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Publication numberUS6177399 B1
Publication typeGrant
Application numberUS 09/399,429
Publication dateJan 23, 2001
Filing dateSep 20, 1999
Priority dateOct 7, 1998
Fee statusLapsed
Also published asDE19948186A1
Publication number09399429, 399429, US 6177399 B1, US 6177399B1, US-B1-6177399, US6177399 B1, US6177399B1
InventorsWang Ping Mei, Peter S. Wu, Samuel N. Chiang
Original AssigneeDow Corning Taiwan, Inc.
Export CitationBiBTeX, EndNote, RefMan
External Links: USPTO, USPTO Assignment, Espacenet
Process for cleaning textile utilizing a low molecular weight siloxane
US 6177399 B1
Abstract
This invention relates to a process for cleaning textiles, which comprises applying a composition comprising a low molecular weight linear siloxane represented by the formula:
CH3((CH3)2SiO)nSi(CH3)2CH3
wherein n is an integer from 1 to 7, and a cationic surfactant to stained textiles and heating it in the presence of an inorganic base compound at a temperature below which the textiles are deteriorated.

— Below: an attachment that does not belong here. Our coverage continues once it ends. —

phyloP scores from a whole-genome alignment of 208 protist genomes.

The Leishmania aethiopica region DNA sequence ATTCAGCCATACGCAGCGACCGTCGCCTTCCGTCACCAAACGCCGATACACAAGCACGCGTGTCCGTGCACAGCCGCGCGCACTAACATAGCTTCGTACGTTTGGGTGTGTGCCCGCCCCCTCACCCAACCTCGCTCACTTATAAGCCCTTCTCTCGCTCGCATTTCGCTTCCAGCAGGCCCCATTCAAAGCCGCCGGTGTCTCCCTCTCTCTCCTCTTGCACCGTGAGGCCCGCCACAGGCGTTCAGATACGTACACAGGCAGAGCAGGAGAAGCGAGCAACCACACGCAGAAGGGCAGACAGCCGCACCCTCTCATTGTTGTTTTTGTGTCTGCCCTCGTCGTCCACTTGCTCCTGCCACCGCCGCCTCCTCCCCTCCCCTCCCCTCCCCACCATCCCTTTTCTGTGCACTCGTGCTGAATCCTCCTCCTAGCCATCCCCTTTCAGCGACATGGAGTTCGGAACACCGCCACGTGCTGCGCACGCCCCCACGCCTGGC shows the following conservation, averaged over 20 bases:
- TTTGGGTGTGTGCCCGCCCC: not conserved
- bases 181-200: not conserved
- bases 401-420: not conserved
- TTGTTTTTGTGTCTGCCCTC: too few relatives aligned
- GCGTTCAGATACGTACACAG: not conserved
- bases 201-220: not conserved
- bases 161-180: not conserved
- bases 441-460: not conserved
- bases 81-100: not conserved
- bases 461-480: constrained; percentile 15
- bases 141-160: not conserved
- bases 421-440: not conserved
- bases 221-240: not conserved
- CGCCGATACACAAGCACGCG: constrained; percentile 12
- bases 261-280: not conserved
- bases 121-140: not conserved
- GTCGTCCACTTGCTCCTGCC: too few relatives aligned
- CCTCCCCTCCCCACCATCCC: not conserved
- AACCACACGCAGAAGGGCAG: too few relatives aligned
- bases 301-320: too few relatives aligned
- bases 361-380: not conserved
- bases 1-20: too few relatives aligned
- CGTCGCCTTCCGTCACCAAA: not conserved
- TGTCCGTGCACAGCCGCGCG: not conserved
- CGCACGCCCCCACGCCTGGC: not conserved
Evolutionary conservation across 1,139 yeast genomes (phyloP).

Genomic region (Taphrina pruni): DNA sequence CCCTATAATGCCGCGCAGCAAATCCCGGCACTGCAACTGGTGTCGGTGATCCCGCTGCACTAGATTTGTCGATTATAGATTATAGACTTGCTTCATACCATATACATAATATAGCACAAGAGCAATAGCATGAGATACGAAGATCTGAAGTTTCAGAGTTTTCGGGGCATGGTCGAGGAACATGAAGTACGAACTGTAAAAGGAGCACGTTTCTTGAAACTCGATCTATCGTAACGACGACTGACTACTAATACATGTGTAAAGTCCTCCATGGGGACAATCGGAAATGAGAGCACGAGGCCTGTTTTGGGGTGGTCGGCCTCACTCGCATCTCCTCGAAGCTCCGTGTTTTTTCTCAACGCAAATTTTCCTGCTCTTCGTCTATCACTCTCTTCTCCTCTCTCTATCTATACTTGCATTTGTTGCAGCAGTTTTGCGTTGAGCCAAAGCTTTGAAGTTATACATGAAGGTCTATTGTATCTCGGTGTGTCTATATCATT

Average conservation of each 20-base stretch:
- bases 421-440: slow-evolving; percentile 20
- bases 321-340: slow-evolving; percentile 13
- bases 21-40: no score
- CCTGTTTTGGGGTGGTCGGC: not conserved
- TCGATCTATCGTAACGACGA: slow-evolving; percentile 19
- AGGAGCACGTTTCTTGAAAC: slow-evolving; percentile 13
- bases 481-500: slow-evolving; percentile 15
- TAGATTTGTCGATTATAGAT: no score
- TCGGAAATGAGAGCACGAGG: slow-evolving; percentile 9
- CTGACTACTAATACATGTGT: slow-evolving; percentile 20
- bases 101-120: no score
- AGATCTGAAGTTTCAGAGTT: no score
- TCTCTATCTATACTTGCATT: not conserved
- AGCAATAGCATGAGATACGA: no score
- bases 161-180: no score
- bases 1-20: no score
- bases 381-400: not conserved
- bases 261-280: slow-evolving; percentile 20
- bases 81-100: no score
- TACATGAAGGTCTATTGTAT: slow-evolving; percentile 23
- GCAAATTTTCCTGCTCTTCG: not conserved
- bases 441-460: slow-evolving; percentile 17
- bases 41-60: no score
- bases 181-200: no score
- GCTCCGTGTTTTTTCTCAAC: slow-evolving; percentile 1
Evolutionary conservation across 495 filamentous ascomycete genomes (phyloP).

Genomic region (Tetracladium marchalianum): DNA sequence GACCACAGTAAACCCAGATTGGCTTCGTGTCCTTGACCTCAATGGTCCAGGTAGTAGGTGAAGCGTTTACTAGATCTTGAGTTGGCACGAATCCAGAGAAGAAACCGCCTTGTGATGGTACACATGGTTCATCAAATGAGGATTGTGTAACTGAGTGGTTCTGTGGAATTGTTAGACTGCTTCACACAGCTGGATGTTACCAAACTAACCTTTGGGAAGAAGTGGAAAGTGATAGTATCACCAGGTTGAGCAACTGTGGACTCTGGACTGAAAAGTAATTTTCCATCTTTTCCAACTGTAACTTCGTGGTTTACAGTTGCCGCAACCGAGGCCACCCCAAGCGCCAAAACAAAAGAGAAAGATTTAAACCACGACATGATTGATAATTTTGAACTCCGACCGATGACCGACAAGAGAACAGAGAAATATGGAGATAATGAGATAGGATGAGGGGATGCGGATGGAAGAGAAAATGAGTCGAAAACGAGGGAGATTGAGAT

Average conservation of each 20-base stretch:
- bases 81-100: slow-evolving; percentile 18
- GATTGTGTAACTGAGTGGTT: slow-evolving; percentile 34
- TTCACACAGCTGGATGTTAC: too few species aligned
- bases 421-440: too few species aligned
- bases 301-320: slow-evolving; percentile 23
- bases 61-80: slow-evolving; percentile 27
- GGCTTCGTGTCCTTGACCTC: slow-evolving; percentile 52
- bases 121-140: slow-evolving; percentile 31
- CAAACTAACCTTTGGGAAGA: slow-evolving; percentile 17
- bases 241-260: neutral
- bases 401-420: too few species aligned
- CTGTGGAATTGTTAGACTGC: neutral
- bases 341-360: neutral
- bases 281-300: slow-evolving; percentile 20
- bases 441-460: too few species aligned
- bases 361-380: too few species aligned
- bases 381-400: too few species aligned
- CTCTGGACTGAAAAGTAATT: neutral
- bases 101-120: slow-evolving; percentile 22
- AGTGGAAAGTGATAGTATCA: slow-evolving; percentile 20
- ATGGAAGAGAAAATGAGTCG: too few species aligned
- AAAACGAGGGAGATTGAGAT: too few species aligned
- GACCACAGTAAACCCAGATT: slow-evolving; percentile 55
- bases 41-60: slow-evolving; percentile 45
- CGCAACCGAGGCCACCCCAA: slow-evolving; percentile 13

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Claims(17)
We claim:
1. A process for cleaning textiles which comprises applying a composition comprising a low molecular weight linear siloxane of the formula:
CH3((CH3)2SiO)nSi(CH3)2CH3
wherein n is an integer from 1 to 7, and a cationic surfactant to stained textiles and heating the textiles in the presence of an inorganic base compound at a temperature below which the textiles are deteriorated.
2. The process of claim 1, wherein the cationic surfactant is a quaternary ammonium salt.
3. The process of claim 1, wherein the cationic surfactant is selected from the group consisting of trialkylmethylammonium salts, dialkyldimethylammonium salts, and mixtures thereof.
4. The process of claim 1, wherein the cationic surfactant is selected from the group consisting of trilaurylmethyl ammonium chloride and didecyldimethyl ammonium chloride.
5. The process of claim 3, wherein the composition further comprises alkylbenzyldimethylammonium salts in combination with the cationic surfactant.
6. The process of claim 1, wherein the inorganic base compound is selected from the group consisting of NaOH, KOH, Na2CO3, and NaHCO3.
7. The process of claim 1, wherein the siloxane is selected from the group consisting of dimers, trimers and tetramers.
8. The process of claim 1, wherein the composition further comprises a non-ionic surfactant.
9. The process of claim 1, wherein the composition further comprises an organic solvent.
10. The process of claim 1, wherein the composition is in the form of an emulsion.